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Louise Mary's story

Louise couldn’t tell her father about being sexually abused because he ‘was such a big stern man’ she was afraid ‘he might kill us all’.

From the age of about four, Louise was sexually abused by uncles and stepbrothers in the family home. In the late 1960s, when she was seven, Louise’s father dropped her off at a home for Aboriginal and Torres Strait Islander children, and in later life she wondered if this was a strategy to protect her from the situation at home. However, in the home she was sexually abused by the manager, Neville Parson, over about two years.

When, as an adult, Louise found her Queensland welfare file, references were made to her being ‘disobedient’ and ‘uncontrollable’. She doesn’t remember doing anything to warrant the descriptions and it ‘really hurt’ to see them. Reading the file made her aware that her mother, who had been in and out of psychiatric hospitals throughout Louise’s childhood, possibly had post-natal depression. As she learned too about the Aboriginal mission in which her father spent his childhood, she couldn’t imagine ‘what he went through’, and she ‘held no hatred’ towards him.

Parson’s sexual abuse of Louise took place in the storeroom after he’d told her he wanted to show her something.

‘[He would] take out his private part and be touching it himself and he would have his hand in my pants touching my private parts and putting his fingers inside me,’ Louise said.

She recalls the home as a cruel place where children were punished for the smallest of things. She couldn’t tell anyone about what Parson was doing because he was a respected Aboriginal elder. As an adult she still had no thoughts of reporting him to Queensland Police.

‘You know, the late 60s and 70s, you’d hear our people sitting around a table, cup of tea talking just bad about police, and being bashed by police in them days, so I knew that was a people I couldn’t trust. Well I thought that. My people were you know, dying in custody then and bashed in the watch houses so I learnt very young not to go to the police.’

From the age of about 11, Louise kept running away from the home, living on the streets with older girls.

‘I learnt stealing and conning people, ripping them off, taking their money. I just learned a lot of regretful stuff that still hurts me today because I know that’s not my spirit, that’s not me. But even in that, I knew I wouldn’t have been that person. Even in saying, you got to be taught. I knew, it’s really not me. It’s not who I wanted to become.’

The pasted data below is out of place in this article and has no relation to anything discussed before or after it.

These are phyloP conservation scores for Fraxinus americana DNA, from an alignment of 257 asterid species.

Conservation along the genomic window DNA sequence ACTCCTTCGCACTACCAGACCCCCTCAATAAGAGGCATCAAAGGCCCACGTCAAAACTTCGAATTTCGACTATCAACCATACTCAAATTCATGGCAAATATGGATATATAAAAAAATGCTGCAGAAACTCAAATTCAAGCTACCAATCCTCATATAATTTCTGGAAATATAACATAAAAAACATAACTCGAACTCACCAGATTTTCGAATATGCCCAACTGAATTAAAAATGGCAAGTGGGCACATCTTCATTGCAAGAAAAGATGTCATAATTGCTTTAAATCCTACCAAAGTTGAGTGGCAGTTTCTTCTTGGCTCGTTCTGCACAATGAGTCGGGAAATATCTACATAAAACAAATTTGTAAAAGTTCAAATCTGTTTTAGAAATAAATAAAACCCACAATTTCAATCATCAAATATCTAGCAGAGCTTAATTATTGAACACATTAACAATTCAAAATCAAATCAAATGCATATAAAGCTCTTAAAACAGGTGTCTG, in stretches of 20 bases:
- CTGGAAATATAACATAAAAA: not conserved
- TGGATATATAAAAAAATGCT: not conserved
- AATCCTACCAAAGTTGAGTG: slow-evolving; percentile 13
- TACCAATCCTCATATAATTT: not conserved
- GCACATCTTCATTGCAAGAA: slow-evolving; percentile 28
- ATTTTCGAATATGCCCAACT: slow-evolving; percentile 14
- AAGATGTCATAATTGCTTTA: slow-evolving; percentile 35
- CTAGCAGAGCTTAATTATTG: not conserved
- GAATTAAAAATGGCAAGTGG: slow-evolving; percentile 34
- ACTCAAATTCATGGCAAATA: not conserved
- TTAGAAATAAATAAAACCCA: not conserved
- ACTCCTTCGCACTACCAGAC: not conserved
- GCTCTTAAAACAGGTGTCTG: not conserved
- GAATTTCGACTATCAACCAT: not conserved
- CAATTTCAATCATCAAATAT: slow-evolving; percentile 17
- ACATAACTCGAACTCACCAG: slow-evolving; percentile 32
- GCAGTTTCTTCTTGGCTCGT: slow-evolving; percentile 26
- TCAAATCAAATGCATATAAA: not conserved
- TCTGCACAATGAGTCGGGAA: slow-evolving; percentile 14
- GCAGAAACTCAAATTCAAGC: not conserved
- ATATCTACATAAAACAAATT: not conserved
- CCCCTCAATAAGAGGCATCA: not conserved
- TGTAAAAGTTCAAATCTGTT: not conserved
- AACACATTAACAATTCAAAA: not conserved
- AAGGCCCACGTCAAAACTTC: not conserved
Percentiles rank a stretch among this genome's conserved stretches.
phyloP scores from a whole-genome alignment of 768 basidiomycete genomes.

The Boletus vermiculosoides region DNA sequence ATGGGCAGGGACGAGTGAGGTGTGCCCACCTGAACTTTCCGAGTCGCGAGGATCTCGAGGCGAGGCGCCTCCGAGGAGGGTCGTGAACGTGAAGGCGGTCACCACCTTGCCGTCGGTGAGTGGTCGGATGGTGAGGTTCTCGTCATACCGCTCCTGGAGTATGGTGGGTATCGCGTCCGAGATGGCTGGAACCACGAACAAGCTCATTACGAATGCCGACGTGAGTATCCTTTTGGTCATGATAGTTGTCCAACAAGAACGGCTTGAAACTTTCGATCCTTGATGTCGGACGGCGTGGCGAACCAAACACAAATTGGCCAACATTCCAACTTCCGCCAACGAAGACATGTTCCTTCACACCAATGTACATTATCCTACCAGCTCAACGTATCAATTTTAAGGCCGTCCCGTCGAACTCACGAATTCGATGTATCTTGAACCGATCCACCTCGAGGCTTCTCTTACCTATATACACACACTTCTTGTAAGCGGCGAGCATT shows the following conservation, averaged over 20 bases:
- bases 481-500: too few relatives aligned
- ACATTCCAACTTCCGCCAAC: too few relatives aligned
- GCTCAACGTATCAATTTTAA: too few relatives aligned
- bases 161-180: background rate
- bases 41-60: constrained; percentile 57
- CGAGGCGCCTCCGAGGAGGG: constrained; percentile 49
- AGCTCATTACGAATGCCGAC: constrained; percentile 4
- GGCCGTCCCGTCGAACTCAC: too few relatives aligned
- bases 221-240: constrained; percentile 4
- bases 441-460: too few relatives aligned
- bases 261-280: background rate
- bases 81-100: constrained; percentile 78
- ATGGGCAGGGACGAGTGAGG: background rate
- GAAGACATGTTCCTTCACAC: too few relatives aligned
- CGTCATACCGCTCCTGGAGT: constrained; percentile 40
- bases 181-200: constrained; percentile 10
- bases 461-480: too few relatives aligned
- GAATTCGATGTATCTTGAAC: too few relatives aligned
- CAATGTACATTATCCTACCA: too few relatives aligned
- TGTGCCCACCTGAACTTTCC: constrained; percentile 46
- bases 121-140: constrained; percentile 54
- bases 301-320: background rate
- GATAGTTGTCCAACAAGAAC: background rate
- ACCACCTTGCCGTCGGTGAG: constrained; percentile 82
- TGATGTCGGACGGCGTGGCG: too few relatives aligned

When she was 14, Louise cut her wrists and was taken to an adult hospital. After passing out, she woke up in a padded cell and was terrified. She was eventually taken to a ward and in the weeks of her hospital stay that followed, she saw a man sitting by the bedside of his wife day after day. ‘Even though it was ugly for me, but it taught me a lot: compassion; the love that people have for another. Taught me a lot.’

Louise became pregnant while still in her teens but doesn’t think she was ready to be a mother. Various family members had stepped in to take care of her children at different times, but she believed she’d passed ‘generational trauma’ on to her children, who’d struggled in their own lives with substance abuse and unemployment.

She retained a spiritual faith that had been imbued in her at an early age, particularly from her mother’s side of the family.

‘I believe in God. I believe in a higher power than ourselves. I believe I’m here. He didn’t let me die. He said, “No, you got unfinished business here”. I believe in God, in Jesus Christ. Even when I was stealing: “Can’t cop out. There’s a better road ahead, Lou. This way”.’

‘The happy memories stay with you for life; so does the trauma, and it’s you coming to a place to balance, you know. You either sink or swim, like carry on or you die. You die. And I used to, I done a few suicide attempts as a teenager, cutting my arms, overdosing on people’s sleeping tablets, aunties’ Valium. I come through that somehow, yeah. You actually used to think you want to die. That’s the feeling: I want to die, just want to get out or get away. I don’t want to feel this anymore, but yeah.’

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